From the porch of Dwight D. Eisenhower's boyhood home in Abilene, Kan., former president Ronald Reagan yesterday paid tribute to the man whose modest values led him to the White House.
"Ike's Abilene was a state of mind and a set of values first learned in this simple white-frame house," Reagan said to 8,000 flag-waving spectators gathered for the Eisenhower centennial birthday celebration.
Reagan said Eisenhower's simple philosophies helped him "take bold steps toward a freer, more peaceful world. "As a great patriot, he took pains to remind the American people that they were more than the sum of their possessions," he said.
Reagan was interrupted several times by applause, most noticeably after a comment on the flag-burning issue.
People from Abilene "were never embarrassed to feel a lump in the throat when Old Glory passed," Reagan said. "No one in Abilene ever burned a flag. No one in Abilene would tolerate it."
Brando, Bailing Out His Son
Marlon Brando has apparently put up his $5 million Bel-Air, Calif., estate as part of the $10 million bail set for the release of his son Christian, accused of murdering his half sister's boyfriend. The younger Brando remains in jail in Los Angeles, however, because authorities say he has lost his passport, which must be handed in before he is released to prevent him from leaving the country. Judge Larry Fidler, who set bail, also set an Aug. 7 arraignment date.
The Queen's Court
Queen Elizabeth II yesterday won a High Court injunction banning the publication in Britain of the book "Courting Disaster," by Malcolm Barker, a former royal clerk. In it he recounts escapades of heavy drinking and illicit sex among royal employees, and includes a photograph of the queen in her bed. Buckingham Palace claims that Barker has broken an agreement of confidentiality he signed when working in the royal household from 1980 to 1983. Barker, according to his publisher, can't understand the palace's "blatant censorship of his rollicking revelations." The decision affects only the right to publish in Great Britain; the book is available here and in Canada.
No More Air for Cher
Cher, who doesn't seemed to be daunted by anything, has been grounded. The entertainer missed her sold-out Wednesday night performance after a plane she was taking from Newark to Boston developed engine trouble and was forced to turn back. The entertainer apologized to her fans in Halifax, Nova Scotia, for missing the concert and admitted that she'd always been nervous about flying. Cher was apparently so shaken that she insists she's sticking to terra firma from now on and will travel by train and bus to concerts in Maine and eastern Canada.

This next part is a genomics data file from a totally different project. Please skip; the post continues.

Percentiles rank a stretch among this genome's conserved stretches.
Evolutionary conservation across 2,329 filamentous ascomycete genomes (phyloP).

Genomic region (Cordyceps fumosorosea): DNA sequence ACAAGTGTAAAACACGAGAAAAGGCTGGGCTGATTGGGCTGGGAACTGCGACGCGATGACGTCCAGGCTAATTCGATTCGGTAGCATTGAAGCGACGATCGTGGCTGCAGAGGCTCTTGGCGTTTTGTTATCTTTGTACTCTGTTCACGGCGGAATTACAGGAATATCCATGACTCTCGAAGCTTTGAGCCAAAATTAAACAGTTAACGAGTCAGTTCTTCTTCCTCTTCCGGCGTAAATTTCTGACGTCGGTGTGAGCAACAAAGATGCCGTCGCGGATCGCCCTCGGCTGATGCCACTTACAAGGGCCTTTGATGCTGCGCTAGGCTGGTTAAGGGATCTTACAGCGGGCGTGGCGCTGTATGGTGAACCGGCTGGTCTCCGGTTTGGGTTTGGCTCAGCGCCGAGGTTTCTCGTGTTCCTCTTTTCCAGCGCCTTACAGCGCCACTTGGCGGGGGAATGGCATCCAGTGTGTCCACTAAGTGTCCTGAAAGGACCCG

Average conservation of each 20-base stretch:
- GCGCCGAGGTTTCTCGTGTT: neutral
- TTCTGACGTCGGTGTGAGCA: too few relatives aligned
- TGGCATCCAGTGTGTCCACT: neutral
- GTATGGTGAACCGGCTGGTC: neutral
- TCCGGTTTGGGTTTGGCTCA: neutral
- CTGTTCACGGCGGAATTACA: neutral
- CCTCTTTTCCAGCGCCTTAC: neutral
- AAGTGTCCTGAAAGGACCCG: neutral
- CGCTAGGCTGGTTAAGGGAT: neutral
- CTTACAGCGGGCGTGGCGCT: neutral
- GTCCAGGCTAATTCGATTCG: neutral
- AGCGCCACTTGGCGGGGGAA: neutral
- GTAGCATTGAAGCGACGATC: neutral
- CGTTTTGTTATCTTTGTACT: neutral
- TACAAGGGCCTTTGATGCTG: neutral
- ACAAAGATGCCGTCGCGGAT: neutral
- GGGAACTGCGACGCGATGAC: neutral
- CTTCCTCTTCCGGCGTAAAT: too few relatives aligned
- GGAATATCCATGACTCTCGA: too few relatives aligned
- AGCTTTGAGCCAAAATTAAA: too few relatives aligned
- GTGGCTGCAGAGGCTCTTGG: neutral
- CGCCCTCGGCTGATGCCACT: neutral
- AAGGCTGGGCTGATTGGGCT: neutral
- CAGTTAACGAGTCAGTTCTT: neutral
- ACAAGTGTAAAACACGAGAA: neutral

A Bolshoi Treat
Members of the Bolshoi Ballet, currently performing at Wolf Trap's Filene Center, conducted a dance workshop for the visually impaired yesterday. The workshop was organized by the Very Special Arts New Visions Dance Project, which was founded in 1974 by Jean Kennedy Smith as an educational affiliate of the Kennedy Center. The Bolshoi has invited Very Special Arts to organize similar workshops in all the cities on its U.S. tour.
Zsa Zsa in the Lockup
Zsa Zsa Gabor checked into the El Segundo, Calif., city jail yesterday to begin serving a three-day sentence for slapping a Beverly Hills motorcycle police officer.
The 72-year-old celebrity, dressed in slacks and a sweat shirt and clutching a "good-luck frog," appeared to be in good spirits when she checked in at 1 p.m., said Fern Ruiz, a police department records clerk. "She seemed to be a very pleasant lady," said Ruiz.
"Normally those who come in for these weekend stays just sit in their cells, and if they want to work we usually have them do something like wash cars," Ruiz said. "In her case, we didn't think that would be appropriate. So we'll have her doing the clerical work. That's something she has expressed an interest in."
Gabor, who is paying $85 a day to stay in the city jail of her choice, will dine on TV dinners and be allowed to wear her own clothing, like other jail prisoners, Ruiz said.
Marceau Losing His Hearing
In the Life's Cruel Ironies department, French mime Marcel Marceau says he is going deaf. Marceau, 67, blames his worsening condition on air travel during his years of global touring, saying that his ears are "all blocked up." Marceau describes his creation Mr. Bip, the white-faced clown, as "a silent witness of our time."
Compiled from staff and wire reports by Eric Brace